Similarly, in Herman v. Marine Midland Bank, 207 F.R.D. 26, 31 (W.D.N.Y. 2002), the court ordered the deposition of a non-testifying expert on what that expert's activities were in assisting in the drafting of the expert report. The court found that the deposition was warranted because the non-testifying expert co-authored the expert report and the evidence--including the associate's billing records which reflected 16.75 hours more than the number of hours billed by the expert and more than half the total hours it took to generate the report--"clearly demonstrate[d]" that the expert report submitted was "the result of substantial collaborative work" between he and the testifying expert. Id. As in Herman, the Court has identified signs of considerable collaboration between Scott and Dragun and Hoffman so as to warrant the deposition of Dragun and Hoffman on their actions in assisting Scott, but nothing in Herman supports compelling discovery of their initial survey work.

Finally, although Amazon cites Long-Term Capital Holdings v. United States, 2003 WL 21269586, at *4 (D. Conn. May 6, 2003) as supporting authority, the court there declined to allow discovery into the substance of the assistants' work in developing the expert report; rather, the court held that a deposition concerning only the "participation of [consulting] personnel in the preparation and drafting of the expert reports and the extent of any meetings and contacts between [consultants] and [the testifying expert] does not invoke the work product concerns underlying Rule 26(b)(4)(B)."

Footnote 2. While Amazon raises the issue of Rule 26(b)(4)(D)'s "exceptional circumstances" exception several times, it does not explain what the exceptional circumstances are in this case. Although not entirely clear, it appears Amazon asserts that it needs the initial survey work to cross-examine Scott. (See Dkt. No. 113 at 4 ("[T]he materials are sought for impeachment purposes, which the protective order does not limit, and for which "exceptional circumstances" do exist, requiring production."). Exceptional circumstances exist where the condition observed by the expert is no longer observable, where the costs of an independent examination would be judicially prohibitive, or where there are no other available experts in the same field or subject area. Oki Am., Inc. v. Advanced Micro Devices, Inc., 2006 WL 2987022 at *2 (N.D. Cal. Sept. 27, 2006). Amazon cites no case, and provides no reasoning, supporting its suggestion that cross-examination qualifies as an exceptional circumstance.

Amazon also relies on Reyes for the proposition that since Dragun and Hoffman were both consulting experts and assistants to the testifying expert, their work is protected "only over those materials generated or considered uniquely in the expert's role as consultant." (Dkt. No. 113 at 3 (quoting Reyes, 2007 WL 963422 at *1).) In other words, Amazon argues that to the extent there is any ambiguity as to whether materials were generated by Dragun and Hoffman solely in their capacity as consulting experts, the materials are discoverable. Reyes, however, addressed the particular issue of when a single expert "alternately dons and doffs the 'privileged hat' of a litigation consultant and the 'non-privileged hat' of the testifying witness," holding that the work-product privilege applies "only as to materials that do not pertain to the subject matter on which [the] experts have submitted testimony." 2007 WL 963422 at *1-2. Dragun and Hoffman, however, are the testifying expert's assistants; they are not themselves the testifying expert as in Reyes. Amazon cites no case that has extended Reyes to such a situation, nor does it offer an explanation as to why such an extension should be made. Indeed, Reyes' holding that materials are protected only to the extent they were generated or considered uniquely in the expert's role as consultant appears to be of little help here where an inquiry into what the assistants considered is not part of the analysis.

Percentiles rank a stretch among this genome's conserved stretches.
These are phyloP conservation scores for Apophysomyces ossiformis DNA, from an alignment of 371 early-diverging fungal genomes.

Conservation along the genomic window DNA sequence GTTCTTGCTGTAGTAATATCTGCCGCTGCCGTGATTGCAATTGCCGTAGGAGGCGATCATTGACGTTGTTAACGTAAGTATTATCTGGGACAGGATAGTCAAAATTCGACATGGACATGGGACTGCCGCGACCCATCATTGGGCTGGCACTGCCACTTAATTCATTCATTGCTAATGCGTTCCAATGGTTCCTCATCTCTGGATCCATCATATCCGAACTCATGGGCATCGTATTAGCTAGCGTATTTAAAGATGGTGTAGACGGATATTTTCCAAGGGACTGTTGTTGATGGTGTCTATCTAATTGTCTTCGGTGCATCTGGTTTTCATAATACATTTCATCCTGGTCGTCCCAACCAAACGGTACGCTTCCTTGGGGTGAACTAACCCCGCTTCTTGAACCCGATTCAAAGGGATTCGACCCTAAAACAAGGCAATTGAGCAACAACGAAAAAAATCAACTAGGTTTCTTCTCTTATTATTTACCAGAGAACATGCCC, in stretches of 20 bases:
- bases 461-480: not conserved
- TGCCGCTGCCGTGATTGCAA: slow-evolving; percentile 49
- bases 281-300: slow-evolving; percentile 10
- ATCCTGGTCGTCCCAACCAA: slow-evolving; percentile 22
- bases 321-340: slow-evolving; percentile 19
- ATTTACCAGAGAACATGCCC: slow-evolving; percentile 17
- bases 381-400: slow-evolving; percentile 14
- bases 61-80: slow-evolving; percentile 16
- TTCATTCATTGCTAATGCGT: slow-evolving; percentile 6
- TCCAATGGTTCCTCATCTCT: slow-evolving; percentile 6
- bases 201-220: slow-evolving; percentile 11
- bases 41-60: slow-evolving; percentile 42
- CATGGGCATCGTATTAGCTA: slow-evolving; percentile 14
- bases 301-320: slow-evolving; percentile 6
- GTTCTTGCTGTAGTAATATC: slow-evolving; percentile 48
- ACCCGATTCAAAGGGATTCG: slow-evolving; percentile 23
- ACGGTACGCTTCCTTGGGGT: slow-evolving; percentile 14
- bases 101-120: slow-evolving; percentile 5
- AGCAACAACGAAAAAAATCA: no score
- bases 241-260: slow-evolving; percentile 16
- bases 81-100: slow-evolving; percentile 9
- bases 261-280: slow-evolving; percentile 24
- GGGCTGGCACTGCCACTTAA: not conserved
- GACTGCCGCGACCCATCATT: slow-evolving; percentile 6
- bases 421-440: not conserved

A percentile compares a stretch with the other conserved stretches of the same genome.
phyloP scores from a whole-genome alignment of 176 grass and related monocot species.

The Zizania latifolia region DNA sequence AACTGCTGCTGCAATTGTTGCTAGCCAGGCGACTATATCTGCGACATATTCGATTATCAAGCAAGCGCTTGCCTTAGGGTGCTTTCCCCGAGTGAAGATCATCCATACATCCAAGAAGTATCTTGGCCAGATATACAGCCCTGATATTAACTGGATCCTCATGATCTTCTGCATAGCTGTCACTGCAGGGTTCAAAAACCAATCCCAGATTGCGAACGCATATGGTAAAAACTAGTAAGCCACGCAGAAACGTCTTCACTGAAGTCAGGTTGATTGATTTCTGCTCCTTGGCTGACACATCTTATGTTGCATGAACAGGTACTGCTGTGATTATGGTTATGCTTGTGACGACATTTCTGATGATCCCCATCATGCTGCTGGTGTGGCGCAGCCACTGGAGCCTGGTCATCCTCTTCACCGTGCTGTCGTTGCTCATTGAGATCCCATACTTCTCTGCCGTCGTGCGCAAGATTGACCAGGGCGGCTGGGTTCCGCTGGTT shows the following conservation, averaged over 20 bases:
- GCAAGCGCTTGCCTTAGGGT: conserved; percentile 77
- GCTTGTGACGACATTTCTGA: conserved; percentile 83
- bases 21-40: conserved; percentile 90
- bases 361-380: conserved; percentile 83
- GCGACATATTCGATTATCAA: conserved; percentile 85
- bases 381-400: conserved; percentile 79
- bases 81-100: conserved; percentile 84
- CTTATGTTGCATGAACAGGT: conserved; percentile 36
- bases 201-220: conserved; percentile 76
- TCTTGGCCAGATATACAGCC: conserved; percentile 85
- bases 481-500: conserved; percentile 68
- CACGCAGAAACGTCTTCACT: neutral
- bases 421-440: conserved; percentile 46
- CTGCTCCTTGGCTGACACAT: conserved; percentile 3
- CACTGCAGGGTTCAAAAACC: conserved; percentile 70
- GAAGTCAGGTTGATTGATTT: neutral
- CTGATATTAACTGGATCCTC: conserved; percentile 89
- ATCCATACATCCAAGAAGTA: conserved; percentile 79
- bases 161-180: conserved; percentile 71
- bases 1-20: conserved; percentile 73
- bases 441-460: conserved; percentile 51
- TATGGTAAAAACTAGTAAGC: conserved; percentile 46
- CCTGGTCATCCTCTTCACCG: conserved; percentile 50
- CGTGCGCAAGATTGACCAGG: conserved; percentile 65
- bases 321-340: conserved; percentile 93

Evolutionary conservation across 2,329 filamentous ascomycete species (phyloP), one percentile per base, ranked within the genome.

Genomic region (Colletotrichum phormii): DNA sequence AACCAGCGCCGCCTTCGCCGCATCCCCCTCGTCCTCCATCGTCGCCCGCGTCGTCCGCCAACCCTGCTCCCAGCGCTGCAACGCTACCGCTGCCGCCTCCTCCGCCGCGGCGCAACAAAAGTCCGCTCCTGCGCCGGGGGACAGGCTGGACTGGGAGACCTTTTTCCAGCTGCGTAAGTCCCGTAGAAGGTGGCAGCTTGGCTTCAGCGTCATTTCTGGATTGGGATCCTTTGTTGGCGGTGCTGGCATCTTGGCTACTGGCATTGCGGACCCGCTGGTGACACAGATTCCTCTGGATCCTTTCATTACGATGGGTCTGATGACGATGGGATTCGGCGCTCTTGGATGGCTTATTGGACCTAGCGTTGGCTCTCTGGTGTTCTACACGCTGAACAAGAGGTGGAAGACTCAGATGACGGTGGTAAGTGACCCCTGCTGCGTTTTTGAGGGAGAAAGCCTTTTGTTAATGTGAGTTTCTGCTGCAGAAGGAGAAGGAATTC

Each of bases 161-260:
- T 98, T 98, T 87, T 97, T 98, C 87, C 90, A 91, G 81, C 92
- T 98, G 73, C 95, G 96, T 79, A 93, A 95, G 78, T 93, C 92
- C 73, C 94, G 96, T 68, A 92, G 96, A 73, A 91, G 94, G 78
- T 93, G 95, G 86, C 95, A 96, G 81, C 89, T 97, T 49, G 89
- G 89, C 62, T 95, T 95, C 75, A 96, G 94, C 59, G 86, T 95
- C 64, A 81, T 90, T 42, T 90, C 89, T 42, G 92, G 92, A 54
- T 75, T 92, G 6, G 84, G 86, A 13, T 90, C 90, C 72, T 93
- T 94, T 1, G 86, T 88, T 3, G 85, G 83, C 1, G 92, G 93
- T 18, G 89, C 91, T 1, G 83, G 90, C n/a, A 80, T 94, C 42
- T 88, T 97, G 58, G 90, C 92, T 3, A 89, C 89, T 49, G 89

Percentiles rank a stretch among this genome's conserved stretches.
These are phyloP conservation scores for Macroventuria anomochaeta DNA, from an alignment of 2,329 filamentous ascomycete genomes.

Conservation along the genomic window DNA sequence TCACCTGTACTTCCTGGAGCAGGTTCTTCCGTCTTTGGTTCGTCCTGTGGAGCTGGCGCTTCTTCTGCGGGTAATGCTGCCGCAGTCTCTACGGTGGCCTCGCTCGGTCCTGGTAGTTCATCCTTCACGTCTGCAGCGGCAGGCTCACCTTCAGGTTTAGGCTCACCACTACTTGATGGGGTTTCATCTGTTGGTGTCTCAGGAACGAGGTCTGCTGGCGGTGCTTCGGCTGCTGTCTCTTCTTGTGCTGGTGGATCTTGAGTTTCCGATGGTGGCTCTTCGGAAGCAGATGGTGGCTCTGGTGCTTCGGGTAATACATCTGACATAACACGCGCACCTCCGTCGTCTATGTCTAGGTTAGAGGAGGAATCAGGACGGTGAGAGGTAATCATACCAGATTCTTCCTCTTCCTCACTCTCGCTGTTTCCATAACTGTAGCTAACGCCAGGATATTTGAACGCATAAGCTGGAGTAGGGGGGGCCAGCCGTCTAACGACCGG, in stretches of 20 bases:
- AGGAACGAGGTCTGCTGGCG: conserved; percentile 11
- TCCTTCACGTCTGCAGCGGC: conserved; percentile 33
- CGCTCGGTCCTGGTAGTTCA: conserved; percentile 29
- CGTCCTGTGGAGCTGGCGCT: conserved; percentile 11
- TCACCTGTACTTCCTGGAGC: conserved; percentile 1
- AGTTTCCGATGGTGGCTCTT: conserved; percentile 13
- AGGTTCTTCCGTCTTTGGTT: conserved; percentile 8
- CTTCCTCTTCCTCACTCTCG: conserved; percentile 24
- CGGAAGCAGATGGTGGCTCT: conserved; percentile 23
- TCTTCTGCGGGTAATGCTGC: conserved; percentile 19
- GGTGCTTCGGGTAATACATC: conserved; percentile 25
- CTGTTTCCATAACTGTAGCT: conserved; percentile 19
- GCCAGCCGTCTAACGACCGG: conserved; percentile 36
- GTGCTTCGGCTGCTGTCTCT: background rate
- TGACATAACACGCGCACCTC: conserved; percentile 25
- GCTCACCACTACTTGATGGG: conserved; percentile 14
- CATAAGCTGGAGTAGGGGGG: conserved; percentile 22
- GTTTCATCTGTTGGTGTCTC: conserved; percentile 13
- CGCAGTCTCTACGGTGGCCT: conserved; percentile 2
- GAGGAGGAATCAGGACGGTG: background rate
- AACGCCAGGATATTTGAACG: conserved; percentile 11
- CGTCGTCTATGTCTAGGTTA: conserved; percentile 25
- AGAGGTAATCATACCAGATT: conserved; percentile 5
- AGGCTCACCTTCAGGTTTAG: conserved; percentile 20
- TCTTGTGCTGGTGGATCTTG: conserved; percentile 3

At the same time, the Court is not persuaded by Apple's argument that Scott's testimony regarding her ignorance of the initial survey is sufficient to find that the initial survey had no bearing on Scott's opinion. Her opinion is influenced by, among other things, the development of the surveys, the collection of the data from those surveys, and the analysis of that data--all tasks that Dragun and Hoffman either did assist or may have assisted Scott with. Scott could not recall the extent of Dragun's and Hoffman's involvement in the later surveys. Apple's reliance on U.S. ex rel. Westrick, 2012 WL 6599866 (D.D.C. Dec. 18, 2012) is inapposite. The Westrick court refused to compel production of a consulting expert's work where there was "nothing more than speculation" that the consulting expert worked with the testifying expert in any capacity in developing the expert report.... Here, the Court is not compelling production of the consulting experts' work and, in any event, it is undisputed that the consulting experts collaborated with the testifying expert on her work leading to her expert report.

At the hearing, Apple argued that Dura Auto. Sys. of Ind., Inc. v. CTS Corp., 285 F.3d 609 (7th Cir. 2002)--a case about whether an expert's opinion should be excluded if that expert relies on opinions outside his own expertise--limits discovery into an assistant's work. In Dura Auto., the court stated that while persons providing assistance in formulating expert opinion normally need not testify, "[t]he opposing party can depose them in order to make sure they performed their tasks competently." 285 F.3d at 612-13. The court, however, was not asked whether it is appropriate to depose an assistant under these circumstances. The question facing the Dura Auto court--whether the district court properly excluded expert testimony under the Daubert standards--is significantly different from the question posed to this Court: whether a testifying expert's assistants, who also perform their own consulting expert work on the same subject matter as their assistance, may be deposed to test the nature and confines of the assistance they provided to the testifying expert. The Dura Auto holding accordingly does not apply.